Governor comes to Tahoe to learn about lake
TAHOE CITY-The new administration in California is committed to fulfilling its part in the monumental effort under way to save and preserve the environment at Lake Tahoe, Gov. Gray Davis said Friday.
Davis took a short tour of the lake on the University of California, Davis research vessel Friday afternoon and briefly spoke with members of the press afterward.
“I’m here because I care about Lake Tahoe,” he said. “Government needs to (help preserve) the gifts we’ve been given. We’ve been given no greater gift than Lake Tahoe.”
Davis, who took office in January, said ordering the California Department of Transportation to stop all potentially degrading snow-removal activities and allocating more than $20 million to preservation at Tahoe in the state’s recently signed budget are examples of the California’s commitment.
Last winter, Caltrans snow-removal method of “slushing” was the subject of scrutiny, and the water quality control board for the region last month warned the agency that some of the practices could harm the clarity of Lake Tahoe. Davis Friday ordered – “I didn’t ask them; I ordered them,” he made clear at the Tahoe City conference – to stop the longstanding practice of “slushing.”
“They are to cease all activities that create adverse impacts to the lake,” he said.
Additionally, the Nevada Department of Transportation’s snow-removal techniques are much more effective for protecting Lake Tahoe, he said, and California would use its eastern neighbor as an example.
“We ought to be at least as environmentally sensitive to the lake as our neighbors,” he said.
Davis on June 29 signed California’s $81.3 billion state budget, committing more than $20 million to Lake Tahoe’s Environmental Improvement Program, the document that outlines what needs to be done within roughly the next 10 years in order to save the declining clarity of Lake Tahoe.
The EIP roughly divides up the price tag for implementation – $908 million – between federal, state and local governments as well as the private sector. About $275 million of the EIP is supposed to come from California.
“We’re planning to put in $20 million a year,” he said.
Lake Tahoe’s clarity has been declining by more than a foot a year for the last 30 years. The cause is primarily attributed to “nutrient loading.” Whether from sediment from erosion or from air pollution, nitrogen and phosphorous end up in Lake Tahoe. The mixture of the two causes algal growth, and the result is a decline in clarity.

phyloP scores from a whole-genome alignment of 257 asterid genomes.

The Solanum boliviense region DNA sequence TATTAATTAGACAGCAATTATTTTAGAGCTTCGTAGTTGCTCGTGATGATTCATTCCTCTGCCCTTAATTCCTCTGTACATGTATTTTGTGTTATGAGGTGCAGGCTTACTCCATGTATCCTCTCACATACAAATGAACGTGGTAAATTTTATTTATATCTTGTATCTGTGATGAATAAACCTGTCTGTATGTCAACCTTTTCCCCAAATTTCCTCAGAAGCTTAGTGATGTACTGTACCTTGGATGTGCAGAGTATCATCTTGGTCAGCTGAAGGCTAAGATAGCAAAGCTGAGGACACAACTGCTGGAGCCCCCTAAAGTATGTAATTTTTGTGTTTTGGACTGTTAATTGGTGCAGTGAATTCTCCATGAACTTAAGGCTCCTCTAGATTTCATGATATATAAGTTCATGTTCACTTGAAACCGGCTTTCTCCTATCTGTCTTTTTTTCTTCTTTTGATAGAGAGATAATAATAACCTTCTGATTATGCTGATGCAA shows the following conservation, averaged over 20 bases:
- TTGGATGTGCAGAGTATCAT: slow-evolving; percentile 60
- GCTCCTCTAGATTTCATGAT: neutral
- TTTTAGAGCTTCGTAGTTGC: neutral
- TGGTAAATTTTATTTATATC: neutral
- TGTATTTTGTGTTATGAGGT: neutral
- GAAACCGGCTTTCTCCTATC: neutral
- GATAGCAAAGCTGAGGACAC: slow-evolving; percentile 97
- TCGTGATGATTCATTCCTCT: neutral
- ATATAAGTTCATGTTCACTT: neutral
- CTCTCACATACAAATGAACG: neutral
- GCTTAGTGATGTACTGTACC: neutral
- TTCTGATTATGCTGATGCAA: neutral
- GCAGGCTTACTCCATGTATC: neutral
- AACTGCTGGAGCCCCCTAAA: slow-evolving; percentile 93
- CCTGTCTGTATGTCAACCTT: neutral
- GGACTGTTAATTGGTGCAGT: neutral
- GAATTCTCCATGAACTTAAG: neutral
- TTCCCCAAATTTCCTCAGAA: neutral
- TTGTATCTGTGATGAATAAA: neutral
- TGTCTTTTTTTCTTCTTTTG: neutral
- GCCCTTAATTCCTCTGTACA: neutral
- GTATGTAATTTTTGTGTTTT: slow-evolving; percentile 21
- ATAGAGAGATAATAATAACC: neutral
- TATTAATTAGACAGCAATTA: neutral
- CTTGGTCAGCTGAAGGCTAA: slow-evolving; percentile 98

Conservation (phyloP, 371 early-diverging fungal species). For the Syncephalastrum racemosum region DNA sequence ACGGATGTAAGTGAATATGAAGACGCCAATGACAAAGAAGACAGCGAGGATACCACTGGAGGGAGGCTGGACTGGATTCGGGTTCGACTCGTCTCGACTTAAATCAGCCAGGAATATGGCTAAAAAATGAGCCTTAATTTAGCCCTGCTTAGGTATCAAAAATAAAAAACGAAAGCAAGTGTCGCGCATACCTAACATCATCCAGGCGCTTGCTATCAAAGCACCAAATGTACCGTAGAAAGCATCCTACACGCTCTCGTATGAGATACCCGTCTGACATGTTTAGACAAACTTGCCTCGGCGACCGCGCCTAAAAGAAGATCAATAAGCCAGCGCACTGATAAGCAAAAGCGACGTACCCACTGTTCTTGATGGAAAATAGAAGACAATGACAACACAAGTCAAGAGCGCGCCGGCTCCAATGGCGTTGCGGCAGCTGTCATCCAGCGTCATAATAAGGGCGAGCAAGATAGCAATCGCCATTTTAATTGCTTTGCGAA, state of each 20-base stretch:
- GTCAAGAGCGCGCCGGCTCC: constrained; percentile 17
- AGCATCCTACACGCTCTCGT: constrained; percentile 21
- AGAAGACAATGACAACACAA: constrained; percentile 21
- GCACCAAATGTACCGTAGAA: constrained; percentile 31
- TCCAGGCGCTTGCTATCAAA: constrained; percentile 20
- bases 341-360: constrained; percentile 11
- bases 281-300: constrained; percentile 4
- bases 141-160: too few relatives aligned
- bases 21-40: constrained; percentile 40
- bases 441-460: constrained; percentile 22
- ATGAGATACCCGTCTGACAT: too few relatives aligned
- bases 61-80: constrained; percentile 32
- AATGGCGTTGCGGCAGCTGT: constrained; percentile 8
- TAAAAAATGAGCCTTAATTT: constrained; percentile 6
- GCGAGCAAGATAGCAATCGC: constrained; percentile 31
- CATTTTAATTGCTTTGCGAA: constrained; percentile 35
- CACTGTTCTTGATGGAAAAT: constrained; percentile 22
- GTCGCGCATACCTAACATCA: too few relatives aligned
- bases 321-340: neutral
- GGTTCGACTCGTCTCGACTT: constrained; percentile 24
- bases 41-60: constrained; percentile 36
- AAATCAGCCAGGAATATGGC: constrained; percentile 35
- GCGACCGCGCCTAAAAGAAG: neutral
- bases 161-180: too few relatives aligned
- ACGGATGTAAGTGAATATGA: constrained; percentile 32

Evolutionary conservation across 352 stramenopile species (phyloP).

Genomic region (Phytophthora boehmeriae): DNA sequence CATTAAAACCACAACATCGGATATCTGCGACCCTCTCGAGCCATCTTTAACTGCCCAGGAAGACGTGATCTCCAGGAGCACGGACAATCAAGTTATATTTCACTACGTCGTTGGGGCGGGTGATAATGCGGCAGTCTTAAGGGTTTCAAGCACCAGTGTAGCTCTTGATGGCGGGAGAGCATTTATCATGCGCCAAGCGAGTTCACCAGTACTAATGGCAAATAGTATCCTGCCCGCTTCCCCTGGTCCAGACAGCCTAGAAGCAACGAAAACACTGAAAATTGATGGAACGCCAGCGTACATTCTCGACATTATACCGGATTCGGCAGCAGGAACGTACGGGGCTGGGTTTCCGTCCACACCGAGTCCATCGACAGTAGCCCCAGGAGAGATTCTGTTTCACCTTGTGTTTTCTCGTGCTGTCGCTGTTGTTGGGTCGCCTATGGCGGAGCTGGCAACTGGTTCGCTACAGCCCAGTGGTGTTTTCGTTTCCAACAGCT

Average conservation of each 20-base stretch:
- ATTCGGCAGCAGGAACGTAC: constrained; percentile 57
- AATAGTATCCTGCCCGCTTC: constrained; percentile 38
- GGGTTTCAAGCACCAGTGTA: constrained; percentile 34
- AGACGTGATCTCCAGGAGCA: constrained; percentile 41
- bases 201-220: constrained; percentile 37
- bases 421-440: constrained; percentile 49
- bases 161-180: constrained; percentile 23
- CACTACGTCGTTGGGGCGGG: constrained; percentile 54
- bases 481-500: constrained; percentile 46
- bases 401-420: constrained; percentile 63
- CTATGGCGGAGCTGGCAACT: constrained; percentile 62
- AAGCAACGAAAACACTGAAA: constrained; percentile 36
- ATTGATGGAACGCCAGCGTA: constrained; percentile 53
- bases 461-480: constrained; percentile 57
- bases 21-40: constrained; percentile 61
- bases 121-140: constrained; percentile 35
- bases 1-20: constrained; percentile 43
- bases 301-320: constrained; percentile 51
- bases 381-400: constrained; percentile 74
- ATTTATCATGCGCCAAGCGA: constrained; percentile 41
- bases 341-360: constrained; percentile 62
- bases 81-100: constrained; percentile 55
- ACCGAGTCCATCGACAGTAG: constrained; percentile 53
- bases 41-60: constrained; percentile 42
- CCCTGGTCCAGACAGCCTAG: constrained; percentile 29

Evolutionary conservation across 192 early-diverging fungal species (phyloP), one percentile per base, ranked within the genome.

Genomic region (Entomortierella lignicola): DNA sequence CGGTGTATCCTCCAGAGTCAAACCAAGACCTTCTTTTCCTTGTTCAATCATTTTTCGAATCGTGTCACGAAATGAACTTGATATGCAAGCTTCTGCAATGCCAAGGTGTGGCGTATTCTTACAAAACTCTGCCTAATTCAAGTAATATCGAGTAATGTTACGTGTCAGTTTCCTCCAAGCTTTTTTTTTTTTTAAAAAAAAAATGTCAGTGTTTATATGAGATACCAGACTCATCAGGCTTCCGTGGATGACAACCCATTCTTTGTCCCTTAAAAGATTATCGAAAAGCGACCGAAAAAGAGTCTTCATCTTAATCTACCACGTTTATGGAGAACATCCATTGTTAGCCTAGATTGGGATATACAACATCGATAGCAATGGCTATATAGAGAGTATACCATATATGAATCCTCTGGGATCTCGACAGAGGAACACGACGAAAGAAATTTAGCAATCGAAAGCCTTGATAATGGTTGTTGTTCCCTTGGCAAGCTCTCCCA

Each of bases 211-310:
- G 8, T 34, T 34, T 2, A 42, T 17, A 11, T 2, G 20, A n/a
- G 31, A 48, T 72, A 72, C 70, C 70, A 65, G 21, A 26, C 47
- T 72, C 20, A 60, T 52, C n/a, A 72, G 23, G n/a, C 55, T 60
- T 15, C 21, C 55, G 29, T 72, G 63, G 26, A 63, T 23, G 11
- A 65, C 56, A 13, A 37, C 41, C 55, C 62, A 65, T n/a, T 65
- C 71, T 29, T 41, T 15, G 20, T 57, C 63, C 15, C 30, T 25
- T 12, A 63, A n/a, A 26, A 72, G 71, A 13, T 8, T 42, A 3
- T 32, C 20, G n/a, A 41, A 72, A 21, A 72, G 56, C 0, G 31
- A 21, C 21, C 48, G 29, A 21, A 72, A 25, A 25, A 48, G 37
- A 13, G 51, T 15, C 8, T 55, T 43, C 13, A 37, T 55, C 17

The visibility into Lake Tahoe was more than 100 feet when U.C. Davis started its measurements about 30 years ago. The average 1998 measurement was 66 feet, the second worst year.
U.C. Davis Tahoe Research Group researchers Charles Goldman, Bob Richards and John Reuter explained Lake Tahoe’s situation to the new governor on the John LeConte, the same vessel President Clinton and Vice President Al Gore rode on two years ago. They dropped the boat’s secchi disk – a dinner plate-like disk used since the 1960s to measure the lake’s depth of clarity – into the water. While the portion of the lake there was too shallow and the wind created too much turbidity in the water for a realistic measurement, Davis got the impression.
“When you see first hand how the lake is losing its clarity, you realize how we’re squandering this resource,” he said.
The EIP was adopted in early 1998, but a draft of it was available for review at the time of the 1997 Lake Tahoe Presidential Forum. At that time, officials urged all of Lake Tahoe researchers, government agencies, business organizations, environmental groups, residents and the state and federal governments to work together to save the lake.
Officials are making significant progress on that front.
“This is a big job. The governor is here, but there are a lot of people involved: state and federal agencies, the Tahoe Regional Planning Agency, the League to Save Lake Tahoe,” Reuter said. “All these folks have to be on the same page, which is happening. I think we can actually do it.”
However, Goldman, who has studied Lake Tahoe for 41 years, said more needs to be done – fast.
“We have to be even better and faster and more efficient, and we have to have science-based information to determine what’s working and what’s not working,” Goldman said.
Said Davis: “I believe if we stay at it and are persistent, we can preserve the clarity of Lake Tahoe.”
What’s in the budget for Tahoe?
n $2.8 million for the budget of the Tahoe Regional Planning Agency
n $979,000 for Tahoe Re-Green
n $21 million for the California Tahoe Conservancy which breaks down like this:
-$3 million for the acquisition of environmentally sensitive lands
-$7.9 million for watershed restoration
-$3.8 million for public access and recreation
-$1.9 million for wildlife enhancement
-$350,000 for construction of a bike lane in Tahoe City
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